While Falcone says ultra-low sulfur heating oil should be stricken from the mandate, Maniscalco says otherwise. "We need to carve out the mandate for ultra-low sulfur heating oil at this time too," he says. "For us, the ultimate jewel fuel of the future is a B20 blend with ultra-low sulfur heating oil."

As the city council and influential assisters work on crafting just the right language for the Bioheat mandate, Pullo says Metro won a 10 MMgy Bioheat bid with the city under a mayoral commitment to shift 30 percent of all city-owned buildings over to B5 heating oil. "That is being implemented in several agencies in the city," Pullo says.

Despite testimony from UGES and Metro executives about their ability to secure contracts for millions of gallons of Bioheat without a mandate on the books, Maniscalco isn't convinced that there is a market. "I can tell you this-there is no demand for Bioheat in the city of New York at this time," he says. "There is one company providing it to their entire customer base but that pales in comparison with the entire population. The reason is because they don't have to do it, it is going to be somewhat of an expense and, most importantly, my terminals aren't set up for it. I mean, can I buy biodiesel today? Yes, but when you're dealing with the city of New York and five boroughs moving to Bioheat, you can't run to just one terminal. And that's the infrastructure issue."

Cooper says UGES is the exclusive biodiesel supplier at the New Hyde Park terminal on New York's Long Island, which is owned and operated by Raymond Hart of Hart Petroleum. A rail spur leads from New Hyde Park to the Long Island Railroad, on which railcars full of biodiesel can be delivered directly to the terminal and blended on-site. The advantage of railing to and from Long Island is avoiding expensive, multiple bridge fees entering and leaving Long Island. "If you've got multiple axles and two bridges to cross, it could be a $75 charge one way to deliver by truck," he says. Also, Hart received a grant from New York State Energy Research and Development Authority to pay for upgrades to allow blending at the rack. So UGES has a 41,000-gallon tank plus the ability to store three 25,000-gallon railcars. "We are the only blending storage rack inside Long Island," he says. "The only other one is Metro, but they're in Brooklyn."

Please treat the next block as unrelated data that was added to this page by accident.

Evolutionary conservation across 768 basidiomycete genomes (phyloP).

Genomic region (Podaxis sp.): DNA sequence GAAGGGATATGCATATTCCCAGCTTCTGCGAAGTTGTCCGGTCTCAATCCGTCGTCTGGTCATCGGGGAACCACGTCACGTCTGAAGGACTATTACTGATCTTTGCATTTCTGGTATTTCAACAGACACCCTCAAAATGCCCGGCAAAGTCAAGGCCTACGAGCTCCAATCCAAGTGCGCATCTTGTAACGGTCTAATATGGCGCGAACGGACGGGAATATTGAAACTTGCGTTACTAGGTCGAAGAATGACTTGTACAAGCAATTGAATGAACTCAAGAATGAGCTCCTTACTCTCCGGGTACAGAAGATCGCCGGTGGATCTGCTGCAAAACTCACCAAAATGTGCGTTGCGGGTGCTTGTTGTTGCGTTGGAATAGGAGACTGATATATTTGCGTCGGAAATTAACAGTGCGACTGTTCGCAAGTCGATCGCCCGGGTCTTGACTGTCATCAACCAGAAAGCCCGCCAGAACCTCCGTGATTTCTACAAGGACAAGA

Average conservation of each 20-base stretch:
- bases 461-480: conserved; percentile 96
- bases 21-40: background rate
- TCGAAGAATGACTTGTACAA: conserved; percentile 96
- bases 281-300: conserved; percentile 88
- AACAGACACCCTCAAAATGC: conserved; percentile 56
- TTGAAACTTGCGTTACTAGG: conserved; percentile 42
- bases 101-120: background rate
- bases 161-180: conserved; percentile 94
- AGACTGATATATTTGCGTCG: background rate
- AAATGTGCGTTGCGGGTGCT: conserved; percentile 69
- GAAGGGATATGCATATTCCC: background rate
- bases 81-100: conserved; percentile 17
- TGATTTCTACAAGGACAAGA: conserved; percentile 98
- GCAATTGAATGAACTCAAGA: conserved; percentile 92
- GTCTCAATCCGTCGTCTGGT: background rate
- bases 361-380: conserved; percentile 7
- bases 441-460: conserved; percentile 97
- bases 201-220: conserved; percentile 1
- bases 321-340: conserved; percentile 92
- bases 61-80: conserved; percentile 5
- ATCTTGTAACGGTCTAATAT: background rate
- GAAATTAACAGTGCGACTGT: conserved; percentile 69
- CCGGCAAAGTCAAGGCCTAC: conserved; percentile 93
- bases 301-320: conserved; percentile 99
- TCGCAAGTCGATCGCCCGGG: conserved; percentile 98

In the end though, Maniscalco says once the time comes and the legislative language is acceptable, the New York home heating oil industry will strongly embrace Bioheat.

Currently, heating oil prices are down approximately 50 percent compared with last winter. Unfortunately, the economic downturn has dampened the impact of lower heating costs.

Last year people couldn't afford $4-per-gallon fuel oil and this year, with the economy in shambles, people may not be able to afford $2-a-gallon heating oil, Maniscalco says. But the low heating oil prices do not make biodiesel less attractive. "The attractiveness of Bioheat is it's a renewable fuel," he says. "It brings us into the 21st century. And you can say that home heating oil is going to start eating its vegetables."

Ron Kotrba is a Biodiesel Magazine senior writer. Reach him at rkotrba@bbiinternational.com or (701) 738-4942.